This leaves us with the small but delightful Minerva. The intellectual heart of a commercial district. A bibliophile's oasis in a desert land of synthetic ready-made clothes, branded monstrosities and kitschy souvenirs for tourists.
Funny thing is, in all my years of visiting this establishment and chatting with its delightful owners, I must acknowledge that, to this date, I only know them as "Rahul" and "Rahul's father". This is possible because the conversation rarely strays from the topic of books. At worst, it may go into the history of shimla. Or very reticently, that of Minerva. Some insistent questioning reveals that the present owners acquired Minerva in 1972. Rahul's father belongs to a family of grain merchants, but says "his heart wasn't in it". He seems happy as a cricket occupying his vantage point behind the counter, viewing the passing scenery. He is able to climb into the skin of the people who walk into his shop by studying their expression, their clothes, or shoes. He chats you up, asks you questions and listens to your answers carefully.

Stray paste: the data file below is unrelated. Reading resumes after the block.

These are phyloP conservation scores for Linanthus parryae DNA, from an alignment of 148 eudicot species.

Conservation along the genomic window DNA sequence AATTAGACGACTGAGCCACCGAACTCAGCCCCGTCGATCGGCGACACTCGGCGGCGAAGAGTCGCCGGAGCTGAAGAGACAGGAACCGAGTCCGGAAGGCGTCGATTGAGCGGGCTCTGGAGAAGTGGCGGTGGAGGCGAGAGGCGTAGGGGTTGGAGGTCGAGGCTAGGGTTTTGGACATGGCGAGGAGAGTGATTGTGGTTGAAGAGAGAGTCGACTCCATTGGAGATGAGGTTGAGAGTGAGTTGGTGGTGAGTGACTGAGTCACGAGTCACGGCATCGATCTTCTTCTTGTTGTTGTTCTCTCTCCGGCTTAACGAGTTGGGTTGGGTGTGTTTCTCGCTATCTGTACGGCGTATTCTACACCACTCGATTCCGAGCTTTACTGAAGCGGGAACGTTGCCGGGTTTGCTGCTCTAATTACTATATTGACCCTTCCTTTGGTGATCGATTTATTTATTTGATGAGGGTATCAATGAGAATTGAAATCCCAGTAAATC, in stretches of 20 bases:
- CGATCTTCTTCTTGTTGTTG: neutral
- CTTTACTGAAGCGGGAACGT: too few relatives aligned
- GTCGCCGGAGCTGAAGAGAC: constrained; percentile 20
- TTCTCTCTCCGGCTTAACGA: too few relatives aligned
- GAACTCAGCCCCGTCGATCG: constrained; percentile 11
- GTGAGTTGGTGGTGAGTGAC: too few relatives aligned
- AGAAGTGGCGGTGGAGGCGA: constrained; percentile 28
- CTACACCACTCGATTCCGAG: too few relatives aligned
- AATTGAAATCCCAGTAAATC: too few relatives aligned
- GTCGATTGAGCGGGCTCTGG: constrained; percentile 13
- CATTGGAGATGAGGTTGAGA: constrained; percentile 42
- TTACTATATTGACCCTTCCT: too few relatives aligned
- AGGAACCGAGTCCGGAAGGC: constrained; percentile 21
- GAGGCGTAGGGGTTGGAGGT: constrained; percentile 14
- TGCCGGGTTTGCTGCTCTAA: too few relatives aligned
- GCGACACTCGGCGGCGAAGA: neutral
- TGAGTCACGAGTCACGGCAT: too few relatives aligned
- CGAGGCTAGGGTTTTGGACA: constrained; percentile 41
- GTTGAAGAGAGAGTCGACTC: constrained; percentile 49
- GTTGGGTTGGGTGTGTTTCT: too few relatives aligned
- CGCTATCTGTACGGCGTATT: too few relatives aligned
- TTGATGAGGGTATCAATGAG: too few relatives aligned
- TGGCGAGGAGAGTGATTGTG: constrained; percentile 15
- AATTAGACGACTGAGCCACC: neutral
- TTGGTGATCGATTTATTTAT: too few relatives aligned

In a sense, Rahul and his father are great match-makers, for they are able to - more often than not - find the right book for every reader who walks in through Minerva's door. Rahul's father seems to derive particular pleasure in pairing a book with a reader! You will never find him handing a Harry Potter to a matriarch, or a coffee table tome of architecture of the British Raj to the svelte young lady aglitter in (tasteful) baubles.